You might think there could be a few ways to smooth over such issues, but the RPG mechanics sweep in to sabotage those as well. The game offers many different weapon types and magic types, which is nice and could’ve added variety, but each weapon must be leveled up per character and the magic goes through the same system as well. Unless you want to spend your time grinding through the flawed combat, you’ll probably have to commit to only a weapons and magic spells full-time, and the time it takes to level them up through natural use makes it a losing game to try and use less risky battles to strengthen yourself up. One big problem with the magic also comes in the limited mana pools of the two mages. There is only one cure spell in the game, locked to your support mage, and that will be her primary use of mana, meaning her other supports will stay low leveled as you retain that magic power for when you actually need it. Your attack mage suffers as well because of this, as the ways of restoring mana boil down to resting at inns which aren’t the easiest to return to while in dungeons or using items. The inns are also the primary means of saving, making sure that deaths caused by this flawed combat system can lead to some tedious running through the same areas you just faced. The game heavily limits how many items you can carry, meaning not only do you have a max of a measly four mana restoring items, but the same goes for your reviving items, the game withholding the revive spell until near the end of the game. Essentially, it forces the support mage to devote her time to healing and the attack mage to only using a few spells for fear of running out of mana and not being allowed to use the precious items the healer needs!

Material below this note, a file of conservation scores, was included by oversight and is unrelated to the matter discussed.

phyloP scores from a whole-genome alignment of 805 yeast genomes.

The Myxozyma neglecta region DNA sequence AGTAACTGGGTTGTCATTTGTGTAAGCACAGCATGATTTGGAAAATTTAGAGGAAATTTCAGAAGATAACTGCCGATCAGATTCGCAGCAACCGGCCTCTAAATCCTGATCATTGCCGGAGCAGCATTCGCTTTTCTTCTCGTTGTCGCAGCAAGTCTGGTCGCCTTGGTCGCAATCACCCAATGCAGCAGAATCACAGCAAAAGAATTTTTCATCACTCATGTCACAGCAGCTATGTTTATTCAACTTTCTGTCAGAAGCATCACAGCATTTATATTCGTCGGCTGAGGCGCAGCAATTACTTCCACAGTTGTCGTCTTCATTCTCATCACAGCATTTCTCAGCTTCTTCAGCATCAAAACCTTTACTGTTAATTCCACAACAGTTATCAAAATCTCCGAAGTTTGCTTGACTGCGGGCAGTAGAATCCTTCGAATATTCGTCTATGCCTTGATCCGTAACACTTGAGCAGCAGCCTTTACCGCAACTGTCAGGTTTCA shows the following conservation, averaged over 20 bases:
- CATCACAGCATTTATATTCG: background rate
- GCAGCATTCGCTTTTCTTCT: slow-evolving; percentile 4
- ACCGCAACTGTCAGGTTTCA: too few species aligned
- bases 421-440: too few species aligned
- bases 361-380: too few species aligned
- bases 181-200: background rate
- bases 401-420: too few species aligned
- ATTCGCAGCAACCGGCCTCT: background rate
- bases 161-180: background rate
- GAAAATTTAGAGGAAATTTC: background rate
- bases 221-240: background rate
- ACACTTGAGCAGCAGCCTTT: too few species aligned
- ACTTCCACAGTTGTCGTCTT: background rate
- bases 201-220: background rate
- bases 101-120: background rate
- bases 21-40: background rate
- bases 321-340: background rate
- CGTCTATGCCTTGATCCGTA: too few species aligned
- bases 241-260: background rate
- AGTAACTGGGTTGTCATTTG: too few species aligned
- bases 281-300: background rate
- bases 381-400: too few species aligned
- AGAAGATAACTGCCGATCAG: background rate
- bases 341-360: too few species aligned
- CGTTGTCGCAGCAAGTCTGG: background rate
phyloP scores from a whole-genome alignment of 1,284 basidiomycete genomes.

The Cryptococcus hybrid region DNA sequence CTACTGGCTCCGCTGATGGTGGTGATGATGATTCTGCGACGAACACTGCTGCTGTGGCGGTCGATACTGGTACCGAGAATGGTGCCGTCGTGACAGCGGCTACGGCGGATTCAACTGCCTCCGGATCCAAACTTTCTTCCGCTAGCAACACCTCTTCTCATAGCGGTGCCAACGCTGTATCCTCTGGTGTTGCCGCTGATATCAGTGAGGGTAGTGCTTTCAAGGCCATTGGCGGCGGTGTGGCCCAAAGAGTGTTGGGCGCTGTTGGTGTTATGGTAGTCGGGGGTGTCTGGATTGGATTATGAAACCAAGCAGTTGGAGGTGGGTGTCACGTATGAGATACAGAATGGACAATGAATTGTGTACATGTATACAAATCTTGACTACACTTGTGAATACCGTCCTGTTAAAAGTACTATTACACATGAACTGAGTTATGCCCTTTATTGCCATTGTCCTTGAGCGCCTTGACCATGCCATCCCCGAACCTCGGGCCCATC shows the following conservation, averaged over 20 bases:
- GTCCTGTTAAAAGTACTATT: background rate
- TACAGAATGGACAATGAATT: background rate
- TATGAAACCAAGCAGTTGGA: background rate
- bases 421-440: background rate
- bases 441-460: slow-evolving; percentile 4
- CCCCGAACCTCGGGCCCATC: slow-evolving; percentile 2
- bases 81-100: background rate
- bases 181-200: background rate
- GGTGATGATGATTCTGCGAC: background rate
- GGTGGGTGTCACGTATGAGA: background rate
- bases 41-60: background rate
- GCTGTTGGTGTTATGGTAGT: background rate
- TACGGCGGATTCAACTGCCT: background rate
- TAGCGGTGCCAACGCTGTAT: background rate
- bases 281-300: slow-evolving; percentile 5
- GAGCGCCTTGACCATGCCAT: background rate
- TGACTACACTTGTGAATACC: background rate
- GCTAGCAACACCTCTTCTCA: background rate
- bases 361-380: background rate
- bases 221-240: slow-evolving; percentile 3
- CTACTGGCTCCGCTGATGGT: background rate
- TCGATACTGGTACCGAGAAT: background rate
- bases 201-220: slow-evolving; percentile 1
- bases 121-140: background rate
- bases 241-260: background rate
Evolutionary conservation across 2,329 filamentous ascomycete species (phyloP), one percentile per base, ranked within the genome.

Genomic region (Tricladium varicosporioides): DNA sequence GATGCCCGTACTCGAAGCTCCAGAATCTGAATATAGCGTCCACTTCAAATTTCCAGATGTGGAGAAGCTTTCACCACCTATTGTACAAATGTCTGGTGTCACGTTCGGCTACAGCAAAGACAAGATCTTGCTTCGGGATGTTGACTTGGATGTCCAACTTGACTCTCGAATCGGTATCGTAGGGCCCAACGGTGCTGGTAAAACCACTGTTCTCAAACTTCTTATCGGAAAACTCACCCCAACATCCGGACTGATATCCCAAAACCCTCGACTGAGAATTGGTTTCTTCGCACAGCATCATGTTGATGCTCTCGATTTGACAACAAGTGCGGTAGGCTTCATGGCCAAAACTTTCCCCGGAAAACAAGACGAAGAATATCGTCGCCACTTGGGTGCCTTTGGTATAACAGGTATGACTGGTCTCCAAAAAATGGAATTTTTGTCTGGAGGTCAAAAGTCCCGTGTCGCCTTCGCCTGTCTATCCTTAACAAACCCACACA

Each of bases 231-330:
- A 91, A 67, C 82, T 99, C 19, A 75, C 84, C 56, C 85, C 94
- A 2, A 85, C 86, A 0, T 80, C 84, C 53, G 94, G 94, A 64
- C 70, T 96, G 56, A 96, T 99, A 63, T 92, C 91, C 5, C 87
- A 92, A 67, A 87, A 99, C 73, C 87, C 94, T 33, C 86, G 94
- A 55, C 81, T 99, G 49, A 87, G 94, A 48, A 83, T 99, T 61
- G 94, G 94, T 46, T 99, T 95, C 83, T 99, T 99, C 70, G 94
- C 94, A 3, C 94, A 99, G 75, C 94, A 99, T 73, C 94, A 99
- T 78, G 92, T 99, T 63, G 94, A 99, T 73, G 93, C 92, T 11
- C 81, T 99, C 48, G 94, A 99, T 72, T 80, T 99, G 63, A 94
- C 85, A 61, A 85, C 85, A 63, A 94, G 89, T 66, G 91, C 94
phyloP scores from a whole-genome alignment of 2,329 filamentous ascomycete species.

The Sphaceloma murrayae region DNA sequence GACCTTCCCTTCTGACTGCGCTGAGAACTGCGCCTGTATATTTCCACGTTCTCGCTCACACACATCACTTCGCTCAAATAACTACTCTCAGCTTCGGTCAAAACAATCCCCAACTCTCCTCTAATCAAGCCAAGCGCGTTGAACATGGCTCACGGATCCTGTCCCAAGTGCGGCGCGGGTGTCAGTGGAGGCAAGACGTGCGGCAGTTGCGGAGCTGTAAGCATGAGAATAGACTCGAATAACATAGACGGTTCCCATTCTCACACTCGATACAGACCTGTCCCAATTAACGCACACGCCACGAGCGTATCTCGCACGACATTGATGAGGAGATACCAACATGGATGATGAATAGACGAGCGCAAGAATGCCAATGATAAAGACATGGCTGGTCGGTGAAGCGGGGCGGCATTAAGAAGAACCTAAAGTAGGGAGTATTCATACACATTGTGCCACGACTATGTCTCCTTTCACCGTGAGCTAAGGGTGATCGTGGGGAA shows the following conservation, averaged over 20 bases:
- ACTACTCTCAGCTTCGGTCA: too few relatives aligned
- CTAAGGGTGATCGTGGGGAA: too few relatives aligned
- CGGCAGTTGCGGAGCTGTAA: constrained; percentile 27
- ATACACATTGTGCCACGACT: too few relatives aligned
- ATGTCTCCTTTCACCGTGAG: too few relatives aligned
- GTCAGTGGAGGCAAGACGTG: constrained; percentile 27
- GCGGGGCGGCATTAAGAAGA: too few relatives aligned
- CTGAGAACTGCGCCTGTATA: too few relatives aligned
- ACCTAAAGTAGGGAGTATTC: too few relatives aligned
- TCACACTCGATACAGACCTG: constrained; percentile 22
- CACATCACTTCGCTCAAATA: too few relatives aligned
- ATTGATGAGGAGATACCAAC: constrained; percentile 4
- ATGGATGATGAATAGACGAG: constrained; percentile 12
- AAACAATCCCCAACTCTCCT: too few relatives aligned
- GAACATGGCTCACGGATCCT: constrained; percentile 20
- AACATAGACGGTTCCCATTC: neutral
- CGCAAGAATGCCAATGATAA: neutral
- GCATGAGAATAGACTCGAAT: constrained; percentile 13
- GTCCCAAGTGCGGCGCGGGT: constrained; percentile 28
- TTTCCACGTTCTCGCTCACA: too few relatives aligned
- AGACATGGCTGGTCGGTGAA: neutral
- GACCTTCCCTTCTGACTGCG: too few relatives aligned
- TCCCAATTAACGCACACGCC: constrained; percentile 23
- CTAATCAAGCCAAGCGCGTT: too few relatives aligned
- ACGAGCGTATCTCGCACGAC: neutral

The troubles certainly don’t end there. Casting magic in general can be an issue if you aren’t controlling the user, as the AI will sometimes decide it’s too busy to execute it and just go about whatever it was doing before. This can be quite troublesome as the enemies in this game have a few aces up their sleeves. When they are physical fighters, you can expect a pretty even playing field, a decent battle that you can perhaps enjoy… but if they have spells, things can take a nasty turn in a split-second. Bosses especially usually have some damaging magic that not only will completely freeze a character until it’s done being executed, but the boss technically has no limit on how many times they can cast it in a row. Your healer can get devastated in an instant by consecutive magic attacks, or the boss might have magic attacks that hit everyone and can wipe your party if it feels like it. There are some defensive spells that can technically protect from this, but then you have the mana issues again, and the limited items too. So many fights hinge on the boss not remembering it can just instantly win if it casts consecutive magic! These bosses are only made worse by their constant repetition. Almost every boss type you will encounter three times during the course of the game. RPGs will sometimes take a boss character and make them a common enemy later when you’re so strong they are now pitiful by comparison, but Secret of Mana just recolors the boss, ups its stats, and has you face it again and again. Sometimes, it will even set up what looks like a more interesting boss battle, only for an enemy to step aside and have the same monster you’ve fought twice before take you on, but this time it’s got ice attacks instead of fire ones!